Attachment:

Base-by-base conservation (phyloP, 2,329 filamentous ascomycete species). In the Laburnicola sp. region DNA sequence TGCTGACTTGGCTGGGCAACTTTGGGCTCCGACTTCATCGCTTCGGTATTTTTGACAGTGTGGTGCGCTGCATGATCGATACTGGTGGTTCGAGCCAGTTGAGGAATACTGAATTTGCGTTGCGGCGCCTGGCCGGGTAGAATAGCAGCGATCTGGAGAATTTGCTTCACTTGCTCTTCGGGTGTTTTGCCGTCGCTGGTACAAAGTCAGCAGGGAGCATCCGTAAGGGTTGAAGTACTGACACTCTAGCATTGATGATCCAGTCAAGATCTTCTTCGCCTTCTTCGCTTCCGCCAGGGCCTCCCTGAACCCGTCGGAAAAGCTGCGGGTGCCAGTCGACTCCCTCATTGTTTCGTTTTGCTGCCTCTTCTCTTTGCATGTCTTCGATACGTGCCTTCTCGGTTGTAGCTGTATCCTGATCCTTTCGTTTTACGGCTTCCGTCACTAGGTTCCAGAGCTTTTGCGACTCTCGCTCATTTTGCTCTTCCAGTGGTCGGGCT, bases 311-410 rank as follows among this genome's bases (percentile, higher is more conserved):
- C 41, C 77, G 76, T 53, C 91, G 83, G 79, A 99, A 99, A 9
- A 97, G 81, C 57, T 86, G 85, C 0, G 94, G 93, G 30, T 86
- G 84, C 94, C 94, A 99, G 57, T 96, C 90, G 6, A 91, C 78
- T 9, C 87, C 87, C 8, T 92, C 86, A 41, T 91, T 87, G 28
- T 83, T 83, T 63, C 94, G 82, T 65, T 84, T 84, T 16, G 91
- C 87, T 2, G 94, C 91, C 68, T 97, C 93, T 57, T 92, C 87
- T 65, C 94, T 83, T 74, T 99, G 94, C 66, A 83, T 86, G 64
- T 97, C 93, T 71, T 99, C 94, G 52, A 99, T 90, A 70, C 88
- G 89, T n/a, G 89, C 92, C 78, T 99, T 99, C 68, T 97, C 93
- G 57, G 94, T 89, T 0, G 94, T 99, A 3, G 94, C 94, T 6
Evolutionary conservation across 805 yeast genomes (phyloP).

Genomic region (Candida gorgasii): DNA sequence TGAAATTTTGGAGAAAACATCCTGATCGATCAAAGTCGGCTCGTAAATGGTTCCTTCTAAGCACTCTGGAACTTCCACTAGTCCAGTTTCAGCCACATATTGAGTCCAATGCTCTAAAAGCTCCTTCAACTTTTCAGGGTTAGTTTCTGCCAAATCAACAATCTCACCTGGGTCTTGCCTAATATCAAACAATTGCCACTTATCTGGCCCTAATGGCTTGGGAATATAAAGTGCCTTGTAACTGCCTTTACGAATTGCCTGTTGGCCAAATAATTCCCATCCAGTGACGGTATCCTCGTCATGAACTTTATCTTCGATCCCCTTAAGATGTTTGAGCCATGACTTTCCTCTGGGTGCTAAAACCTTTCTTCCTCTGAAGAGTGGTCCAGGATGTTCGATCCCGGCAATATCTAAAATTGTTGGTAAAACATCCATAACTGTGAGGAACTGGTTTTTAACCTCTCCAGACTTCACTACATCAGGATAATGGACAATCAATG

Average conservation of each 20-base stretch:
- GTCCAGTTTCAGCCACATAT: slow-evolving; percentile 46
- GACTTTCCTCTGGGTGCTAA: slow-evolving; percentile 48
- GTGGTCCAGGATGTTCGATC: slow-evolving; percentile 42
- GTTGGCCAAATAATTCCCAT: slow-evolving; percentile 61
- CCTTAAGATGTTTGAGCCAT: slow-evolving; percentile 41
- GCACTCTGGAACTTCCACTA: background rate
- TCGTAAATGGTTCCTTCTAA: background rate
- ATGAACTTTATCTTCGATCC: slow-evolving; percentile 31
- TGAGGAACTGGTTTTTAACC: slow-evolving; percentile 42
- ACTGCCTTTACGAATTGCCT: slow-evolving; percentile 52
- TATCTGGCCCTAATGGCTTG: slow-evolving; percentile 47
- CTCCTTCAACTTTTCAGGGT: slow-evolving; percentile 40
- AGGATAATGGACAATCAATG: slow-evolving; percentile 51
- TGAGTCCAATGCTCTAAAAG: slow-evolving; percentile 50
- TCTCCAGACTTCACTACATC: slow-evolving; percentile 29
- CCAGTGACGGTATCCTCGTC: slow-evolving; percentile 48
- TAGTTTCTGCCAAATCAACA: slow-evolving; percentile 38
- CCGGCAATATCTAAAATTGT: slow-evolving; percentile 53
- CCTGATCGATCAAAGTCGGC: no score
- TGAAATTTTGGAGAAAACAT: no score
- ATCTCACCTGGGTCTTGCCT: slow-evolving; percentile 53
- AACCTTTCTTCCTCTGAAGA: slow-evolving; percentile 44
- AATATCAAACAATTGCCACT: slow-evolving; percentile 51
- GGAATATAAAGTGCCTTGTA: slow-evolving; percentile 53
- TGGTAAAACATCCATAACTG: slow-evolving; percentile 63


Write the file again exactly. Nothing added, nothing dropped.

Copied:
Base-by-base conservation (phyloP, 2,329 filamentous ascomycete species). In the Laburnicola sp. region DNA sequence TGCTGACTTGGCTGGGCAACTTTGGGCTCCGACTTCATCGCTTCGGTATTTTTGACAGTGTGGTGCGCTGCATGATCGATACTGGTGGTTCGAGCCAGTTGAGGAATACTGAATTTGCGTTGCGGCGCCTGGCCGGGTAGAATAGCAGCGATCTGGAGAATTTGCTTCACTTGCTCTTCGGGTGTTTTGCCGTCGCTGGTACAAAGTCAGCAGGGAGCATCCGTAAGGGTTGAAGTACTGACACTCTAGCATTGATGATCCAGTCAAGATCTTCTTCGCCTTCTTCGCTTCCGCCAGGGCCTCCCTGAACCCGTCGGAAAAGCTGCGGGTGCCAGTCGACTCCCTCATTGTTTCGTTTTGCTGCCTCTTCTCTTTGCATGTCTTCGATACGTGCCTTCTCGGTTGTAGCTGTATCCTGATCCTTTCGTTTTACGGCTTCCGTCACTAGGTTCCAGAGCTTTTGCGACTCTCGCTCATTTTGCTCTTCCAGTGGTCGGGCT, bases 311-410 rank as follows among this genome's bases (percentile, higher is more conserved):
- C 41, C 77, G 76, T 53, C 91, G 83, G 79, A 99, A 99, A 9
- A 97, G 81, C 57, T 86, G 85, C 0, G 94, G 93, G 30, T 86
- G 84, C 94, C 94, A 99, G 57, T 96, C 90, G 6, A 91, C 78
- T 9, C 87, C 87, C 8, T 92, C 86, A 41, T 91, T 87, G 28
- T 83, T 83, T 63, C 94, G 82, T 65, T 84, T 84, T 16, G 91
- C 87, T 2, G 94, C 91, C 68, T 97, C 93, T 57, T 92, C 87
- T 65, C 94, T 83, T 74, T 99, G 94, C 66, A 83, T 86, G 64
- T 97, C 93, T 71, T 99, C 94, G 52, A 99, T 90, A 70, C 88
- G 89, T n/a, G 89, C 92, C 78, T 99, T 99, C 68, T 97, C 93
- G 57, G 94, T 89, T 0, G 94, T 99, A 3, G 94, C 94, T 6
Evolutionary conservation across 805 yeast genomes (phyloP).

Genomic region (Candida gorgasii): DNA sequence TGAAATTTTGGAGAAAACATCCTGATCGATCAAAGTCGGCTCGTAAATGGTTCCTTCTAAGCACTCTGGAACTTCCACTAGTCCAGTTTCAGCCACATATTGAGTCCAATGCTCTAAAAGCTCCTTCAACTTTTCAGGGTTAGTTTCTGCCAAATCAACAATCTCACCTGGGTCTTGCCTAATATCAAACAATTGCCACTTATCTGGCCCTAATGGCTTGGGAATATAAAGTGCCTTGTAACTGCCTTTACGAATTGCCTGTTGGCCAAATAATTCCCATCCAGTGACGGTATCCTCGTCATGAACTTTATCTTCGATCCCCTTAAGATGTTTGAGCCATGACTTTCCTCTGGGTGCTAAAACCTTTCTTCCTCTGAAGAGTGGTCCAGGATGTTCGATCCCGGCAATATCTAAAATTGTTGGTAAAACATCCATAACTGTGAGGAACTGGTTTTTAACCTCTCCAGACTTCACTACATCAGGATAATGGACAATCAATG

Average conservation of each 20-base stretch:
- GTCCAGTTTCAGCCACATAT: slow-evolving; percentile 46
- GACTTTCCTCTGGGTGCTAA: slow-evolving; percentile 48
- GTGGTCCAGGATGTTCGATC: slow-evolving; percentile 42
- GTTGGCCAAATAATTCCCAT: slow-evolving; percentile 61
- CCTTAAGATGTTTGAGCCAT: slow-evolving; percentile 41
- GCACTCTGGAACTTCCACTA: background rate
- TCGTAAATGGTTCCTTCTAA: background rate
- ATGAACTTTATCTTCGATCC: slow-evolving; percentile 31
- TGAGGAACTGGTTTTTAACC: slow-evolving; percentile 42
- ACTGCCTTTACGAATTGCCT: slow-evolving; percentile 52
- TATCTGGCCCTAATGGCTTG: slow-evolving; percentile 47
- CTCCTTCAACTTTTCAGGGT: slow-evolving; percentile 40
- AGGATAATGGACAATCAATG: slow-evolving; percentile 51
- TGAGTCCAATGCTCTAAAAG: slow-evolving; percentile 50
- TCTCCAGACTTCACTACATC: slow-evolving; percentile 29
- CCAGTGACGGTATCCTCGTC: slow-evolving; percentile 48
- TAGTTTCTGCCAAATCAACA: slow-evolving; percentile 38
- CCGGCAATATCTAAAATTGT: slow-evolving; percentile 53
- CCTGATCGATCAAAGTCGGC: no score
- TGAAATTTTGGAGAAAACAT: no score
- ATCTCACCTGGGTCTTGCCT: slow-evolving; percentile 53
- AACCTTTCTTCCTCTGAAGA: slow-evolving; percentile 44
- AATATCAAACAATTGCCACT: slow-evolving; percentile 51
- GGAATATAAAGTGCCTTGTA: slow-evolving; percentile 53
- TGGTAAAACATCCATAACTG: slow-evolving; percentile 63